Searching for a new progressive narrative

by Jared Milne. Posted June 5, 2012


In the last few years, commentators have remarked upon the narrative of Canada developed by the Harper Conservatives, emphasizing patriotism that supports the military, Tim Horton’s and the North. More recently we have heard calls for a new progressive narrative as an alternative to this Harper version.

What could form part of this narrative, and how could it gain a broader appeal with Canadians?

Much of the current conservative narrative concerns “freedom”, especially the freedom of markets that contrasts with the control that progressives supposedly want to exercise on Canadians through taxation and government programs. The truth is, though, that government services have in many instances increased the freedoms enjoyed by Canadians. Unemployment insurance allows them to feed their families when they are out of work, public education enables people fully to exercise their talents, safety regulations mean that people can work longer and be more productive, minimum wage laws have increased the purchasing power of the poor and socialized medicine allows Canadians to spend more of their money on items of their choosing. Canada’s social safety net has freed many Canadians to pursue their goals and exercise their talents.

A new progressive narrative must, though, make it clear that government action is not the only solution. Private action and enterprise are just as worthwhile. Indeed, society functions best through a combination of individual effort and collective action. Private donations and government programmes complement each other in helping the poor, while governments and markets compensate for one another’s weaknesses. The approach should be more nuanced than the “market-first” consensus of the current narrative.

There are real questions about the way in which the Harper Conservatives have managed the economy. A progressive narrative could point to the fact that the government did not foresee the recession in 2008, that the Conservatives have run up large deficits and that it was the Opposition that forced the Government to develop its Economic Action Plan to stimulate the economy. In addition, it is noteworthy that the regulations that prevented Canadian banks from suffering the same fate as their American counterparts were put in place not by Harper, but by previous governments.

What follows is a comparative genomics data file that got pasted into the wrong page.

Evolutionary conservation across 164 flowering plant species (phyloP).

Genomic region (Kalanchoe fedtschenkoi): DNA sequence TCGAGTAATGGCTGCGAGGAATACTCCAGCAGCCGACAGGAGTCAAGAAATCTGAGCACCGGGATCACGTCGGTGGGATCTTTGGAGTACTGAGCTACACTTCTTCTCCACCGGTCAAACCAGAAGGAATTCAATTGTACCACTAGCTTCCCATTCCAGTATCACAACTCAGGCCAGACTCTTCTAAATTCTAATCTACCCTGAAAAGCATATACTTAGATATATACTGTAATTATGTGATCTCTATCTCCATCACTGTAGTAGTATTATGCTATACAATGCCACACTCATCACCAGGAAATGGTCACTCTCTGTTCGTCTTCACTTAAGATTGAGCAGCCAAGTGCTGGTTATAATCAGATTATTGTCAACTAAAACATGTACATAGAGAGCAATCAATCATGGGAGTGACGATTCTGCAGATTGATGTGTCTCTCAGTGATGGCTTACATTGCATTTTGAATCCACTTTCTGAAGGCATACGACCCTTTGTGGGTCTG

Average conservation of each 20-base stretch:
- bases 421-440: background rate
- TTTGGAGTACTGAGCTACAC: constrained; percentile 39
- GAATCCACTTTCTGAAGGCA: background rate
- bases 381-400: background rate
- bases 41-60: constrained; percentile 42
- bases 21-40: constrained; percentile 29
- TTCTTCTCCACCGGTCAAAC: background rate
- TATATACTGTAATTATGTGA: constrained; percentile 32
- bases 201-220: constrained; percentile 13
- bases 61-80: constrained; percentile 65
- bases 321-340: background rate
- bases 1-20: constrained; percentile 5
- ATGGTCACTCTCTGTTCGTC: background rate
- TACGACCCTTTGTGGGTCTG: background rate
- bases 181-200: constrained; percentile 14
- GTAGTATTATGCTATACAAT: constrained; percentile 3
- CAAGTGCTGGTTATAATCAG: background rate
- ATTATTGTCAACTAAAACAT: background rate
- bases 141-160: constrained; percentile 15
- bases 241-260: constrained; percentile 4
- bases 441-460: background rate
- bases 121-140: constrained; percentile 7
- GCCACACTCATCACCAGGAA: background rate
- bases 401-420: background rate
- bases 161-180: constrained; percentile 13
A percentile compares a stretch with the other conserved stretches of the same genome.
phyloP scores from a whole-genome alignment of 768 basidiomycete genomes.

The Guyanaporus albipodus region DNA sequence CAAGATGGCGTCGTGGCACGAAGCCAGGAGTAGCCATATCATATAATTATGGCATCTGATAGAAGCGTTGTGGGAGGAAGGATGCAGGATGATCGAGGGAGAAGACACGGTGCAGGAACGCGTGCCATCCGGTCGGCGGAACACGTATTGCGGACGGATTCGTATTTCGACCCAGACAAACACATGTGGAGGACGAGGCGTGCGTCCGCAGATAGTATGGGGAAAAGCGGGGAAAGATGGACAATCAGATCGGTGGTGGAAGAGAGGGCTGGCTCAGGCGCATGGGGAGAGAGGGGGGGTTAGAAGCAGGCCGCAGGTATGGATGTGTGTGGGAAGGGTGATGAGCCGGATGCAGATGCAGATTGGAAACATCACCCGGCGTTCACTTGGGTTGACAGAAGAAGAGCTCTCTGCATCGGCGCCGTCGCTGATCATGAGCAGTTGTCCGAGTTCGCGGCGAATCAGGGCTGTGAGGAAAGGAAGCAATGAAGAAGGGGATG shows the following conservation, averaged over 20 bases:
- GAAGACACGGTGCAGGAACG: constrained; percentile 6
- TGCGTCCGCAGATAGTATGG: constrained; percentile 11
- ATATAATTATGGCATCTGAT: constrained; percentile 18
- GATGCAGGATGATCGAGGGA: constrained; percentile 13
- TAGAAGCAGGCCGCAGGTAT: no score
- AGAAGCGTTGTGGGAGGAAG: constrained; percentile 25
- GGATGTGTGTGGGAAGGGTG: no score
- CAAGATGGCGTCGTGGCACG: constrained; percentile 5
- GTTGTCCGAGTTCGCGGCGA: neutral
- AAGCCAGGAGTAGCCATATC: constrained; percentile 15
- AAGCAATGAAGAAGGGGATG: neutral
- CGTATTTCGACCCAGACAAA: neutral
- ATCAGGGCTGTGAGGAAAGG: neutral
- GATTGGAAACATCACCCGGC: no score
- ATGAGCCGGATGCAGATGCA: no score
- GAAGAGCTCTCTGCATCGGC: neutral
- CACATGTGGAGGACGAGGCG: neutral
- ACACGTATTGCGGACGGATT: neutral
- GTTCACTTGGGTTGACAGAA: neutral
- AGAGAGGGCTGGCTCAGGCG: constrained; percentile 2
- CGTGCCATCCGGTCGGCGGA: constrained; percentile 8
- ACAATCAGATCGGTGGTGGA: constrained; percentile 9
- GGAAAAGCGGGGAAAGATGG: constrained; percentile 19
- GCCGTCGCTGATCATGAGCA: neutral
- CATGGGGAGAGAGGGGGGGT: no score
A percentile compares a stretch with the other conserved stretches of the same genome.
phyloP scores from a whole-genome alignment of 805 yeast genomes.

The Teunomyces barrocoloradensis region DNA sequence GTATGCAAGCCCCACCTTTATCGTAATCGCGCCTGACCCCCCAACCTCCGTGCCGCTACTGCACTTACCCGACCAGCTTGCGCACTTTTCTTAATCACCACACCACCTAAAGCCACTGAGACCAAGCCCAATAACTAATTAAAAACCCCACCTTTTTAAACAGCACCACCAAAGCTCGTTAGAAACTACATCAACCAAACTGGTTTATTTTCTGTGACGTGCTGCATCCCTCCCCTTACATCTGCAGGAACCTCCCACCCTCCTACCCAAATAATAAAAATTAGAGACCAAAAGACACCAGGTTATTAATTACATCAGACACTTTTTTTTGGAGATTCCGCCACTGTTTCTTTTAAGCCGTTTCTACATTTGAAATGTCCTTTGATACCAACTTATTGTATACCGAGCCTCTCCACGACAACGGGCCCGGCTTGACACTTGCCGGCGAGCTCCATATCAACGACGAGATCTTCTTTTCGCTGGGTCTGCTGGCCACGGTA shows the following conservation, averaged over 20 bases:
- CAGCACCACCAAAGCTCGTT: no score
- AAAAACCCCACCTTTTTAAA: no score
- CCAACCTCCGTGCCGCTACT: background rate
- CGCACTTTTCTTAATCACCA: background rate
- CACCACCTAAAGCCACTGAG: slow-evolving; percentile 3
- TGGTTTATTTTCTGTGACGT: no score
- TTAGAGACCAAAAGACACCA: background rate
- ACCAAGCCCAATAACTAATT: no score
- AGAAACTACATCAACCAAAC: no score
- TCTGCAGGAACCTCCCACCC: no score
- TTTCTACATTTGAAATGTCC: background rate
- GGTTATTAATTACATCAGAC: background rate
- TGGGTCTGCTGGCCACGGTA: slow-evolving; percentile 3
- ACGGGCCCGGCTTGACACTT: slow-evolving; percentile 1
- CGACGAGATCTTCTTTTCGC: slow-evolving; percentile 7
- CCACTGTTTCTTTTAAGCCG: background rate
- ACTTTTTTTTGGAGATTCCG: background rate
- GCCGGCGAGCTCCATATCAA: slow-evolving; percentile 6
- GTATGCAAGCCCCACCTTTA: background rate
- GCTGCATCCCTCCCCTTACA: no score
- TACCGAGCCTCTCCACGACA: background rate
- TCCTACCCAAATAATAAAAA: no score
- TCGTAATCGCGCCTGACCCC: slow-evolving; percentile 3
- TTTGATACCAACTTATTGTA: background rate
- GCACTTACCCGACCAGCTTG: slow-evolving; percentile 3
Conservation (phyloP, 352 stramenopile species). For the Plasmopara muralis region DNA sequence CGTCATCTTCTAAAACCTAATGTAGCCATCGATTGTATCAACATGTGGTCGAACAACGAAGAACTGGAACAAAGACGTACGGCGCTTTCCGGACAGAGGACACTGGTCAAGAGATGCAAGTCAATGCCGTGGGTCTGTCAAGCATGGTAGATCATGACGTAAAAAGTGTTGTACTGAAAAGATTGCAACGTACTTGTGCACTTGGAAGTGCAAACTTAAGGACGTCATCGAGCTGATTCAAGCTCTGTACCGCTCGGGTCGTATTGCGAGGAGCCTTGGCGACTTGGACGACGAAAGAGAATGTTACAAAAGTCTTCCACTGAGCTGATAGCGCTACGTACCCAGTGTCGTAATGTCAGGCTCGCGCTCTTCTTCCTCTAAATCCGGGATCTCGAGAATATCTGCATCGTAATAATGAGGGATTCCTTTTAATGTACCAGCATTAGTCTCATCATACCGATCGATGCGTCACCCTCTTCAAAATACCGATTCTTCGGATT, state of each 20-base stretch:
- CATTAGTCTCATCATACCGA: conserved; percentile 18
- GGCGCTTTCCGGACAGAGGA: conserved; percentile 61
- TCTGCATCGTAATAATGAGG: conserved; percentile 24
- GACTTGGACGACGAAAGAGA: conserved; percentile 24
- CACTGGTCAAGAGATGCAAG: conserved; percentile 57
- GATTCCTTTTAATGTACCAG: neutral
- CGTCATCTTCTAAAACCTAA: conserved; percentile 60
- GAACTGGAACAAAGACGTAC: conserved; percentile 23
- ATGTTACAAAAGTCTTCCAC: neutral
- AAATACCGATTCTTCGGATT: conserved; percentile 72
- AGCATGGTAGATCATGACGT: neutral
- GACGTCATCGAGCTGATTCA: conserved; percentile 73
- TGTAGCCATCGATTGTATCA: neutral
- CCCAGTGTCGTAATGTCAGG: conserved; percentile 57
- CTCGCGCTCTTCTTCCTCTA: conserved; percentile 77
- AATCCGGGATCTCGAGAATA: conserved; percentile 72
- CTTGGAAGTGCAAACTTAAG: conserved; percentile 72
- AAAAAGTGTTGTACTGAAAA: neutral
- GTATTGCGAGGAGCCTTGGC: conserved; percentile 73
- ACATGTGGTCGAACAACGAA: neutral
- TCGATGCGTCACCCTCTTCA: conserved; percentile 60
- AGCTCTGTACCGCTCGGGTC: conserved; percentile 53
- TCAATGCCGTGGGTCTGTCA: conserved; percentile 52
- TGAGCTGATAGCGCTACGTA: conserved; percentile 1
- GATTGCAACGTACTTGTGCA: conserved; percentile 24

A new progressive narrative could, therefore, challenge many of the stereotypes of progressive ideas and the people who advocate them, while also pointing out the weaknesses of many current conservative ideas and policies. In doing so, however, it should avoid blanket condemnations and insults, whether of conservatives, private business or any other group of people.

In the early 1990s, the Reform Party was often ridiculed for its policies, the implication being that its supporters were somehow un-Canadian. Many Western Canadians were offended by this: the attacks reaffirmed their support for the Reform Party as it became the Canadian Alliance and now the modern Conservative Party. At the same time, the stereotype developed that many progressives were hostile and insulting to anyone who disagreed with their agenda.

A new progressive narrative can not only debunk the negative stereotypes about progressives and counter the narrative of the Harper Conservatives, it can also help build a more positive dialogue in our country. Canadians frequently defy political stereotypes: Conservative voters show compassion for the poor and care for the environment, while Liberal, NDP and Green voters put in long hours of hard work and show entrepreneurial spirit. Indeed, many entrepreneurs have run as Liberal or NDP candidates over the years.

A new political narrative that recognizes this and helps to bring us together as a country, rather than worsening the tensions that currently exist, would provide an extremely valuable service to Canada and to all Canadians.

Jared Milne is a policy researcher and analyst from Alberta with a strong interest in Canadian history, Canadian politics and Canadian public policy.